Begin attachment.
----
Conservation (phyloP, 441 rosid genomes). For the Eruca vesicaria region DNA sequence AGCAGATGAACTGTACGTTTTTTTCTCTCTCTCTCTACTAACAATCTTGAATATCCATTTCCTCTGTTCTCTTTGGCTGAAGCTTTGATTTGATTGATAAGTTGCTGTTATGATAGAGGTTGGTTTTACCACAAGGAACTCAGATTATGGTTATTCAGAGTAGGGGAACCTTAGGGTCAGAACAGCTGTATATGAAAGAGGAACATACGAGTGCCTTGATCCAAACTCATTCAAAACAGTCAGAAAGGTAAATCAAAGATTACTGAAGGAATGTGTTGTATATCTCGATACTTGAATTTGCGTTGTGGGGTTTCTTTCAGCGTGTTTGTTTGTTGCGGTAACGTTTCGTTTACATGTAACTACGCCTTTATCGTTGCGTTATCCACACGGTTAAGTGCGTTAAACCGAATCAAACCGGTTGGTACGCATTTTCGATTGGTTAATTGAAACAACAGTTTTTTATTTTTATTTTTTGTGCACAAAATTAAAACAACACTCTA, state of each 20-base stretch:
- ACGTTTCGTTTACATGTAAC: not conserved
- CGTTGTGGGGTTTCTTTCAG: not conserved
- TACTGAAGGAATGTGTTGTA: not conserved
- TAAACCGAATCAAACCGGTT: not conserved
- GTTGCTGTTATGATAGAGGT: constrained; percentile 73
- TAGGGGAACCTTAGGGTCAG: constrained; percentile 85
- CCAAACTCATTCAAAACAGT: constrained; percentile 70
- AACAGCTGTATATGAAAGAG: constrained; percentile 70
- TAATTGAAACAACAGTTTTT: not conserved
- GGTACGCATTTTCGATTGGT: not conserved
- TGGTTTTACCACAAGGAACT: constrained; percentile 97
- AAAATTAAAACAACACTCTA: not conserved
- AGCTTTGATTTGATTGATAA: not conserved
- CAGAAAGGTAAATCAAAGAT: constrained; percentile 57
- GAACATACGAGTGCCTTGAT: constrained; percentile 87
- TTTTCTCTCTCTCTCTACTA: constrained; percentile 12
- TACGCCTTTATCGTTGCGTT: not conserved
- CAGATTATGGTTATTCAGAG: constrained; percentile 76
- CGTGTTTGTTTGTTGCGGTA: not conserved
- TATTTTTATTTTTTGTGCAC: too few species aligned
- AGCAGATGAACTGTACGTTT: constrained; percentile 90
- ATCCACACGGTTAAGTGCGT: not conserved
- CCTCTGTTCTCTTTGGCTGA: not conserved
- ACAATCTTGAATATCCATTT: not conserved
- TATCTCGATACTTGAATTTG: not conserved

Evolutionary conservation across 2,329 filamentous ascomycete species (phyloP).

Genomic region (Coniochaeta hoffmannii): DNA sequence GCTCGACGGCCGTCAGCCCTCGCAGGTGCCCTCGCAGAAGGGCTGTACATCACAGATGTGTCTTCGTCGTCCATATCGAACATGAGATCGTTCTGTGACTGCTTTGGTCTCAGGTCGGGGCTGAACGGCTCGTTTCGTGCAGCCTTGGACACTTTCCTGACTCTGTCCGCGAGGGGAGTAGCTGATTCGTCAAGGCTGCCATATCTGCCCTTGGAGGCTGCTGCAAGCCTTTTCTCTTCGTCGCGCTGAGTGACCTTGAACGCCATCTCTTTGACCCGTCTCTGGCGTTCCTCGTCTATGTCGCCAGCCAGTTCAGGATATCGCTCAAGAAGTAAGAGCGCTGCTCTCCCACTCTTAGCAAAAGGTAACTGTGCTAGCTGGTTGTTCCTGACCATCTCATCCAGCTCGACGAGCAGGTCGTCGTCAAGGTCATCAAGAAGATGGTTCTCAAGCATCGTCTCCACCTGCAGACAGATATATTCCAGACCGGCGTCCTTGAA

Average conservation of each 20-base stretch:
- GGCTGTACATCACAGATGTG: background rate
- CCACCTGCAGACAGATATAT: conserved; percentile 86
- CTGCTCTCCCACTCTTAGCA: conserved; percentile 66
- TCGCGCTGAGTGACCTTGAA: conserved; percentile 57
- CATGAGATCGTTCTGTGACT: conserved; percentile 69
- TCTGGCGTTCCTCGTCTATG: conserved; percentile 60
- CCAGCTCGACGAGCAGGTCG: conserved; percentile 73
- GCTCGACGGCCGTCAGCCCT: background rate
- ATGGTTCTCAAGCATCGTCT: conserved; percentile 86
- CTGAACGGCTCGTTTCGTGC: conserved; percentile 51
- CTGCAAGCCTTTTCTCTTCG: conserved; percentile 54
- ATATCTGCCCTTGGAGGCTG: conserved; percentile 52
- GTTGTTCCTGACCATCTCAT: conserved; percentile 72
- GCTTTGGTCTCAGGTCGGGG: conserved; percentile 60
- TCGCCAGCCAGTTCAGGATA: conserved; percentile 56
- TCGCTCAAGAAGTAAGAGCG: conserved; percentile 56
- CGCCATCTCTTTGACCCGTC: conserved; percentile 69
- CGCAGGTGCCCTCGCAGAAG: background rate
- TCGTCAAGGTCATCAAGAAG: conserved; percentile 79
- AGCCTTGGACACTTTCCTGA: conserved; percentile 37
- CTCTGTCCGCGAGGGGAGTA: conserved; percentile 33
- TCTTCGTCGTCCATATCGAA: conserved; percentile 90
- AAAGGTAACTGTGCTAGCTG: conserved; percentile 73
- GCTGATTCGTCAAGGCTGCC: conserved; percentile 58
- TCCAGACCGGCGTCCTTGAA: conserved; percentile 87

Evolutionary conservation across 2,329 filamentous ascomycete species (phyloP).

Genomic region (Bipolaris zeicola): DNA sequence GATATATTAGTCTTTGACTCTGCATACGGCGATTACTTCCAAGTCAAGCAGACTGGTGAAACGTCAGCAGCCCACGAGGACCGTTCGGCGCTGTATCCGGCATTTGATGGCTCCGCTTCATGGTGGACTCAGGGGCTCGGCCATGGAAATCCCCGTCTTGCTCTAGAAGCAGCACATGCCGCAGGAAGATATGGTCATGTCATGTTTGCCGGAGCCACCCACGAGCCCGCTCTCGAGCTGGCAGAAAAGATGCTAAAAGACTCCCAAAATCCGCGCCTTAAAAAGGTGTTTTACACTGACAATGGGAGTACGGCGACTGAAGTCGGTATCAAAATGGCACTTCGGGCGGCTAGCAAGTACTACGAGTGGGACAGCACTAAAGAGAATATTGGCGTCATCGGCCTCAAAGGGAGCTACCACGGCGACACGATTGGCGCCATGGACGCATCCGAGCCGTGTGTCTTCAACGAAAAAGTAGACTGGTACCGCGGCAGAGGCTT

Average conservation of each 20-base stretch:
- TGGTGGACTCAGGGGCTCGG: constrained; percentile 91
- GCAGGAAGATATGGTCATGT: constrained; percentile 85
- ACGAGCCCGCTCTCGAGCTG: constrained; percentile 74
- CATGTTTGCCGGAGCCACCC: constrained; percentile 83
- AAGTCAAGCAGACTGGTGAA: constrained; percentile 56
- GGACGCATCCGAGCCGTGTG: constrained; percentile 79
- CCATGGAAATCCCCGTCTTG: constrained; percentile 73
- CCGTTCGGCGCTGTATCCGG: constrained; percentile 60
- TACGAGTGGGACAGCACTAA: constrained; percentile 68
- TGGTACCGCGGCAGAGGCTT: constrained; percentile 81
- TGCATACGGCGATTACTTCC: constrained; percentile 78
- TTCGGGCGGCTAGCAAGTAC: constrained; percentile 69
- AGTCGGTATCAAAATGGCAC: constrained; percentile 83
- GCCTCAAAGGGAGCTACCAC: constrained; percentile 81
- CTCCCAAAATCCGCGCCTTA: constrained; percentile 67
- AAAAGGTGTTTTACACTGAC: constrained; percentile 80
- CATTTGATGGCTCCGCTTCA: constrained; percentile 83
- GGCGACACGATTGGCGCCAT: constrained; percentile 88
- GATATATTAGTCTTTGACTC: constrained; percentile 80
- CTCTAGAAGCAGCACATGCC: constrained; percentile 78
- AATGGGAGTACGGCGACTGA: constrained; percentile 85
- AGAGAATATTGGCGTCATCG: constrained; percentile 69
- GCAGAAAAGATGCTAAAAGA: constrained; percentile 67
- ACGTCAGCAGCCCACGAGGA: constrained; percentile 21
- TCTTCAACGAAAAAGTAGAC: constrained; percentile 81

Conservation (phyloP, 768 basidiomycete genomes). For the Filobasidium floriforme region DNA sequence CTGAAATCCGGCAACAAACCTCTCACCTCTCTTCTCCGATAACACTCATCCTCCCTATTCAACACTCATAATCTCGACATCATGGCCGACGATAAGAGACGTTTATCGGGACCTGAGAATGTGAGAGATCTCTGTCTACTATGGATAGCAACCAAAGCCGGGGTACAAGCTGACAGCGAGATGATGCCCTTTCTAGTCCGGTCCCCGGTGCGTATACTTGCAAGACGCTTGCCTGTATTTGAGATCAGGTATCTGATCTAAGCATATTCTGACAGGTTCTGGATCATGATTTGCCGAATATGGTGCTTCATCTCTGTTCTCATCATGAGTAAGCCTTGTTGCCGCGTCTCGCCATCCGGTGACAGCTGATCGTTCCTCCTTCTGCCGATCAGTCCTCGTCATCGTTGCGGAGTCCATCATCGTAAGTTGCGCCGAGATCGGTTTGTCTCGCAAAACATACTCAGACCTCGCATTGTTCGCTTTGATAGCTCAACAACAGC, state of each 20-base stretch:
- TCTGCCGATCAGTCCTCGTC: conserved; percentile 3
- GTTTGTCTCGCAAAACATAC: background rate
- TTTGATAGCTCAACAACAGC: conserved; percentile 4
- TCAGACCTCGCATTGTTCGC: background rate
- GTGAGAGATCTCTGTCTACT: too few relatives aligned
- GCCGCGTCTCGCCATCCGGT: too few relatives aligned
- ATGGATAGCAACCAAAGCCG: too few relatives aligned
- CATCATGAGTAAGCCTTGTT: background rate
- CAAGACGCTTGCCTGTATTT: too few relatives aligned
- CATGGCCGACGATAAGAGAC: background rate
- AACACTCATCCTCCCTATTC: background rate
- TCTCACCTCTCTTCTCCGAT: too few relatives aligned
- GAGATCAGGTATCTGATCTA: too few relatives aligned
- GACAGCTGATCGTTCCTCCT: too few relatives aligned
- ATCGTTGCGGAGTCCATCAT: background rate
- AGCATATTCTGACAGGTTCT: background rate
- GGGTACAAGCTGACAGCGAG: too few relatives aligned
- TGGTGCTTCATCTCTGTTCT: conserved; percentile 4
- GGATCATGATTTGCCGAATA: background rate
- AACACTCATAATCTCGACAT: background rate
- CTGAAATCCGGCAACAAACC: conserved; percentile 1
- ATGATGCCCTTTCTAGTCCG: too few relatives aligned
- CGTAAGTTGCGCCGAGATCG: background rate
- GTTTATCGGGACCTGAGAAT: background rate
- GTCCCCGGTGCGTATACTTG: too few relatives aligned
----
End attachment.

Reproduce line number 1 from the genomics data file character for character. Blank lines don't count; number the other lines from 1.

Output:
Conservation (phyloP, 441 rosid genomes). For the Eruca vesicaria region DNA sequence AGCAGATGAACTGTACGTTTTTTTCTCTCTCTCTCTACTAACAATCTTGAATATCCATTTCCTCTGTTCTCTTTGGCTGAAGCTTTGATTTGATTGATAAGTTGCTGTTATGATAGAGGTTGGTTTTACCACAAGGAACTCAGATTATGGTTATTCAGAGTAGGGGAACCTTAGGGTCAGAACAGCTGTATATGAAAGAGGAACATACGAGTGCCTTGATCCAAACTCATTCAAAACAGTCAGAAAGGTAAATCAAAGATTACTGAAGGAATGTGTTGTATATCTCGATACTTGAATTTGCGTTGTGGGGTTTCTTTCAGCGTGTTTGTTTGTTGCGGTAACGTTTCGTTTACATGTAACTACGCCTTTATCGTTGCGTTATCCACACGGTTAAGTGCGTTAAACCGAATCAAACCGGTTGGTACGCATTTTCGATTGGTTAATTGAAACAACAGTTTTTTATTTTTATTTTTTGTGCACAAAATTAAAACAACACTCTA, state of each 20-base stretch: